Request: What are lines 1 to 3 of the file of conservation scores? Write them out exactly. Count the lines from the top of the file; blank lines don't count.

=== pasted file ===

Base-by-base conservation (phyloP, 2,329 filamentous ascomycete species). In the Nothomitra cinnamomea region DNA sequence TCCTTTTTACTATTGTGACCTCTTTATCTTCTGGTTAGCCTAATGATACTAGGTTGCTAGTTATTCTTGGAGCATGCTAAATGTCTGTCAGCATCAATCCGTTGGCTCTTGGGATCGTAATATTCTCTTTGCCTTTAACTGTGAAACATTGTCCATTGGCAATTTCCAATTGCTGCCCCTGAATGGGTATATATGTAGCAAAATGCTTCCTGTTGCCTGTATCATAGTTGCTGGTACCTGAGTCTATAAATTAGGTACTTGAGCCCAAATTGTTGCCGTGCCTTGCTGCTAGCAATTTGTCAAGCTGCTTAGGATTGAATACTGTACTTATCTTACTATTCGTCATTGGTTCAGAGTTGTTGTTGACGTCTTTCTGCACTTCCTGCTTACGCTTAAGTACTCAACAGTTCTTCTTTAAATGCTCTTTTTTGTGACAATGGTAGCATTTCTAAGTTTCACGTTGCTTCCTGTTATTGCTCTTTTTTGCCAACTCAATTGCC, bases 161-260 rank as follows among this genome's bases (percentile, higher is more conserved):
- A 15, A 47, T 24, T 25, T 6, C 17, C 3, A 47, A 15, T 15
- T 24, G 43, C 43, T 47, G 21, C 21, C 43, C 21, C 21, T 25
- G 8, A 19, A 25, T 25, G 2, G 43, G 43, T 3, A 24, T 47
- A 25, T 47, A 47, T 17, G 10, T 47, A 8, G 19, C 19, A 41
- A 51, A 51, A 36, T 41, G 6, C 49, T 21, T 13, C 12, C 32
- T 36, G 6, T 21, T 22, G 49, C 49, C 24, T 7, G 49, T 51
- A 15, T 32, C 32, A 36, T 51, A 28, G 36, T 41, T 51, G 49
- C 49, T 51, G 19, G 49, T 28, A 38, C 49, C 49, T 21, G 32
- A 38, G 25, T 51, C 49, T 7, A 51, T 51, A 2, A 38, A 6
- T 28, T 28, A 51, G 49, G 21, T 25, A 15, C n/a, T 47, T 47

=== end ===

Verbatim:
Base-by-base conservation (phyloP, 2,329 filamentous ascomycete species). In the Nothomitra cinnamomea region DNA sequence TCCTTTTTACTATTGTGACCTCTTTATCTTCTGGTTAGCCTAATGATACTAGGTTGCTAGTTATTCTTGGAGCATGCTAAATGTCTGTCAGCATCAATCCGTTGGCTCTTGGGATCGTAATATTCTCTTTGCCTTTAACTGTGAAACATTGTCCATTGGCAATTTCCAATTGCTGCCCCTGAATGGGTATATATGTAGCAAAATGCTTCCTGTTGCCTGTATCATAGTTGCTGGTACCTGAGTCTATAAATTAGGTACTTGAGCCCAAATTGTTGCCGTGCCTTGCTGCTAGCAATTTGTCAAGCTGCTTAGGATTGAATACTGTACTTATCTTACTATTCGTCATTGGTTCAGAGTTGTTGTTGACGTCTTTCTGCACTTCCTGCTTACGCTTAAGTACTCAACAGTTCTTCTTTAAATGCTCTTTTTTGTGACAATGGTAGCATTTCTAAGTTTCACGTTGCTTCCTGTTATTGCTCTTTTTTGCCAACTCAATTGCC, bases 161-260 rank as follows among this genome's bases (percentile, higher is more conserved):
- A 15, A 47, T 24, T 25, T 6, C 17, C 3, A 47, A 15, T 15
- T 24, G 43, C 43, T 47, G 21, C 21, C 43, C 21, C 21, T 25